Influence of high school sports goes overlooked
When one considers the collective reach of high school sports, no one can match our numbers. Nor can anyone match the importance of the outcomes we engender. Our country’s leaders in government, industry, medicine and education have had their characters formed, to an extraordinary degree, by their high school sports experiences. For example, President Obama often cites his basketball efforts at Punahou High School in Hawaii, and House Speaker John Boehner makes equal note of his football days at Cincinnati’s Moeller High School.
The macro numbers are striking. Over 19,000 high schools provide nearly 8 million young people opportunities to play high school sports. More people attend high school sporting events than college and professional sports events combined. The growth of Web streaming will widen the gap. Yet the business media, including SBJ, largely pass on high schools. At a time when budget cuts threaten the existence of many school sports programs, business leaders should recognize the key role of high school sports in developing the next generation of employees and entrepreneurs, not to mention the current generation of consumers.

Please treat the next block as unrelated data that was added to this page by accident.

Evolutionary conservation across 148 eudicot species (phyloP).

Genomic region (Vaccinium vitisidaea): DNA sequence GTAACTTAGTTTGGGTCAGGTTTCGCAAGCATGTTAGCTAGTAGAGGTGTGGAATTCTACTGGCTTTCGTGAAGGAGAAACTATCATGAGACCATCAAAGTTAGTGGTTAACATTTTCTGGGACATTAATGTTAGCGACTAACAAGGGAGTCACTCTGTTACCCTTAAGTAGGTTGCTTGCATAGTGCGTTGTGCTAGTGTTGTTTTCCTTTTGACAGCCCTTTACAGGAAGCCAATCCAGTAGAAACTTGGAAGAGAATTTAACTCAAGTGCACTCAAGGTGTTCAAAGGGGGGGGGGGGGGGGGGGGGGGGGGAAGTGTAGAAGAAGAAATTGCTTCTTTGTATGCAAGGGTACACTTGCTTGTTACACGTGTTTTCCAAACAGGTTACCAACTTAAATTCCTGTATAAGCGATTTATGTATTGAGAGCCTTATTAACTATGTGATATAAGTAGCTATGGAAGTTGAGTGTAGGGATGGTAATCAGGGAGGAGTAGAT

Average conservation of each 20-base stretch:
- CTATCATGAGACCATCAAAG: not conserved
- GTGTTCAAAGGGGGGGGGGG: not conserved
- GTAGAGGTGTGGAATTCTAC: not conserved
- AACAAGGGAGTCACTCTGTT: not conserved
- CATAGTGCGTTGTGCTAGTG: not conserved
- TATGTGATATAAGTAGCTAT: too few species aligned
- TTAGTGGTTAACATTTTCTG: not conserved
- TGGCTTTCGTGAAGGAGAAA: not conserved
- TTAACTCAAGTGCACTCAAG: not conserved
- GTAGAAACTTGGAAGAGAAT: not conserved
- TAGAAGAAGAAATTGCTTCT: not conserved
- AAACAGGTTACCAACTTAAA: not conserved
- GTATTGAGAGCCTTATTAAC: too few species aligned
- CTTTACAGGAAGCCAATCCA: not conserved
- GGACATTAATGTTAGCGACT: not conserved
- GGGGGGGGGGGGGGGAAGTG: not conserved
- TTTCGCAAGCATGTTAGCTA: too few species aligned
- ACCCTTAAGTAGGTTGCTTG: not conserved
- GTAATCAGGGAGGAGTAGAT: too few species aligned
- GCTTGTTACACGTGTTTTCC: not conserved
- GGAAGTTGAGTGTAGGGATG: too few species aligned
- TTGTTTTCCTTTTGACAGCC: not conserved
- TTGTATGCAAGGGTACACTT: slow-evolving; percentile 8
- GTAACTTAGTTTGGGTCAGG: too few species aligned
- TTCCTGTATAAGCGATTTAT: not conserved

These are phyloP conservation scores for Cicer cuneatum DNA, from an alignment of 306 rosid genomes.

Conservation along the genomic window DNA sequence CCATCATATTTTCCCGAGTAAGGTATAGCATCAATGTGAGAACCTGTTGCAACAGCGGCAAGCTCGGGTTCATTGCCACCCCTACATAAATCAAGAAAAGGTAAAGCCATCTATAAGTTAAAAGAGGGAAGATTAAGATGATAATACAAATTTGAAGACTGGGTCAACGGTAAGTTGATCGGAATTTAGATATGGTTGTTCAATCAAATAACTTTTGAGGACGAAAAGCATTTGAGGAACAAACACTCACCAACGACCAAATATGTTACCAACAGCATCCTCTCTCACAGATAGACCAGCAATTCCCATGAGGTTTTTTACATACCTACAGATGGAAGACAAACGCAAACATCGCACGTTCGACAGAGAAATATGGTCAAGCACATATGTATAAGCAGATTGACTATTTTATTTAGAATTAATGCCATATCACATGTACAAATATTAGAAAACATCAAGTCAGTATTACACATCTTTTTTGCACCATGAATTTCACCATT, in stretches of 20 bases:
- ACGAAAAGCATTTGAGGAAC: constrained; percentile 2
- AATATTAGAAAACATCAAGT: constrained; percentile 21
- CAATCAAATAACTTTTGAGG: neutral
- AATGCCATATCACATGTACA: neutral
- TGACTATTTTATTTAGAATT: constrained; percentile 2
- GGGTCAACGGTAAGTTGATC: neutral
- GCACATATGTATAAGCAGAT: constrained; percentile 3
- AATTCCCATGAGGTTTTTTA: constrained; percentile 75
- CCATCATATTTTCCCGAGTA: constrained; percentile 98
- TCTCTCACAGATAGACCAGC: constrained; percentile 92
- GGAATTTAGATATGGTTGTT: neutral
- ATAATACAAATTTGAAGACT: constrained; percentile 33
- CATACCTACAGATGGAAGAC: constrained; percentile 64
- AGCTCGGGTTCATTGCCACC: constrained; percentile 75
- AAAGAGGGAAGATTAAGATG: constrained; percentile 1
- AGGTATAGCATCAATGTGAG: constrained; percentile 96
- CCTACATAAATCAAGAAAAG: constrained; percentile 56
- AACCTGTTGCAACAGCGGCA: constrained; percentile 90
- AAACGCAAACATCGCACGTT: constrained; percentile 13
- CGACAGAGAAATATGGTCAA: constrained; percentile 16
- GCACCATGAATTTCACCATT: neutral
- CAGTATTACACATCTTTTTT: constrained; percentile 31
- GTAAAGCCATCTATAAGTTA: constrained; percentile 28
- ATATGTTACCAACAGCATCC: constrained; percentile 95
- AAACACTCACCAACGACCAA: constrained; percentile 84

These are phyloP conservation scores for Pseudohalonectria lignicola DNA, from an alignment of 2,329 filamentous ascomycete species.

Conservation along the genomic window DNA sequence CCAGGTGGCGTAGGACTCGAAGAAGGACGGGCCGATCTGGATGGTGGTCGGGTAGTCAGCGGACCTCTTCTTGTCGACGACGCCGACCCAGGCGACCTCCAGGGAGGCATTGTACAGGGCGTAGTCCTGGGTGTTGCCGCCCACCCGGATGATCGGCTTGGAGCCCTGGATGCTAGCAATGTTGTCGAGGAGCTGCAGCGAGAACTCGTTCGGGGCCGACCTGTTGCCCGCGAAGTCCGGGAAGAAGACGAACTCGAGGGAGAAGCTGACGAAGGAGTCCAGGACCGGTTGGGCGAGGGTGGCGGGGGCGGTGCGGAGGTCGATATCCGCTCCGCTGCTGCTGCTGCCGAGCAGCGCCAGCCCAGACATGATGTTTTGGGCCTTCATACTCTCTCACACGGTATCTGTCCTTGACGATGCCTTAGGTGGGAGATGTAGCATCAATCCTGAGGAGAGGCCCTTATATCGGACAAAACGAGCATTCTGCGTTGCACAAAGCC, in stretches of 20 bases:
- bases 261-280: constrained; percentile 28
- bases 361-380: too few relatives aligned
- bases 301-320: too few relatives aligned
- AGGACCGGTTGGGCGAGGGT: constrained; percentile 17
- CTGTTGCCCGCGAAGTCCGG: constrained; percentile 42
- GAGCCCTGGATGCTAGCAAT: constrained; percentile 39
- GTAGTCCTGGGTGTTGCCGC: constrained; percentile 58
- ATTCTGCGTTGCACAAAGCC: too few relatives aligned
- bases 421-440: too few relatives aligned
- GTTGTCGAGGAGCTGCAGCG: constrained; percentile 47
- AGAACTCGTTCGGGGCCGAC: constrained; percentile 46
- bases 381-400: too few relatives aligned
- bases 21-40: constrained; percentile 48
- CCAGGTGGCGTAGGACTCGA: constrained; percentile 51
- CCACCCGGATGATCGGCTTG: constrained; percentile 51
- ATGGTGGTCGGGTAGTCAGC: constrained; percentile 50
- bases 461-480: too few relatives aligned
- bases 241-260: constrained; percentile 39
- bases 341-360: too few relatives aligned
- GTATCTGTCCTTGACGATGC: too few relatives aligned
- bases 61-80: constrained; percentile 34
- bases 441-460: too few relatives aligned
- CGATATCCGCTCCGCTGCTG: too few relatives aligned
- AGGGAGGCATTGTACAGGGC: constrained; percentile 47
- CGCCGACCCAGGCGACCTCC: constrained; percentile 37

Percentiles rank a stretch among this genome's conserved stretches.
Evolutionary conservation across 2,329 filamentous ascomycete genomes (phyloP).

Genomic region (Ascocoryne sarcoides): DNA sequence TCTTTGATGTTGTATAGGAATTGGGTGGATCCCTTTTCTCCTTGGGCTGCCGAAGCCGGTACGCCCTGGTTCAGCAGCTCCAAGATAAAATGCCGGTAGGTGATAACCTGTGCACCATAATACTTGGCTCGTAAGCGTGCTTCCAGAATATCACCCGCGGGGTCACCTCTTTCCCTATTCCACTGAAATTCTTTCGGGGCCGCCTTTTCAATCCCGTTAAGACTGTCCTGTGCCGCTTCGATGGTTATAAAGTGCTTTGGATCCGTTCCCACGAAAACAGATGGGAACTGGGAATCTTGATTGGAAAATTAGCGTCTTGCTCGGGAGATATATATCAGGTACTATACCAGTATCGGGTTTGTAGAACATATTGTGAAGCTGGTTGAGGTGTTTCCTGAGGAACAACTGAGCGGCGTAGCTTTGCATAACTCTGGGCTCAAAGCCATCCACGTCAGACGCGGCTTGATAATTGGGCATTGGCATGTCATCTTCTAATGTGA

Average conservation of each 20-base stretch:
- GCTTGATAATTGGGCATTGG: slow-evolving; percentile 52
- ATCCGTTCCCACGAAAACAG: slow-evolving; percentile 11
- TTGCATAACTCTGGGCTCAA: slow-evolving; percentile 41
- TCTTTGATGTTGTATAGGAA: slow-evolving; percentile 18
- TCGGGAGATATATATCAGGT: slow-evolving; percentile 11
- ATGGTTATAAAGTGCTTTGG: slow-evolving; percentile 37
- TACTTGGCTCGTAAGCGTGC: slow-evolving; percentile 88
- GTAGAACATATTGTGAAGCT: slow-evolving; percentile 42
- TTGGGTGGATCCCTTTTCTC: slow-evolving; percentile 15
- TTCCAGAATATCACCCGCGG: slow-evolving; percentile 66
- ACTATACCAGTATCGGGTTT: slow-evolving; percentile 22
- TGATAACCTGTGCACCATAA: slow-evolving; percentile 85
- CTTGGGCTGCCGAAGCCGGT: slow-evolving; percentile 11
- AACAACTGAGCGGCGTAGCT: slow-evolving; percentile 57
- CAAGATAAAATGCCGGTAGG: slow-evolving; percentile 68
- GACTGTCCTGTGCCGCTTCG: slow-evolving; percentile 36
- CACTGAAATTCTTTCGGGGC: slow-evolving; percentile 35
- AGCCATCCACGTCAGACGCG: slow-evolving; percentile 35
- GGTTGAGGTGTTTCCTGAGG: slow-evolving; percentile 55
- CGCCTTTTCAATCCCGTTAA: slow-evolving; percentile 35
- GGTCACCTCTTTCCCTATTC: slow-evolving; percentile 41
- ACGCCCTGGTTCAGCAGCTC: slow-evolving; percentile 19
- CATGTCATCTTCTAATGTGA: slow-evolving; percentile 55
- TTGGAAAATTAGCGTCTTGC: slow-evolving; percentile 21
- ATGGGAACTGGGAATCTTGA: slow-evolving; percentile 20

Studies consistently show students who participate in high school sports make better grades, have better attendance and fewer discipline referrals, and graduate at a higher rate than students who do not participate. Supporting the young people who participate in high school sports will keep the doors open to these programs and help us build the leaders of tomorrow.
None of the people who lead high school sports programs would claim to rank in the top 50 most influential people in sports business. However, the collective role of such leaders has an enormous influence on the nation’s future.
Gardner is executive director of the National Federation of State High School Associations.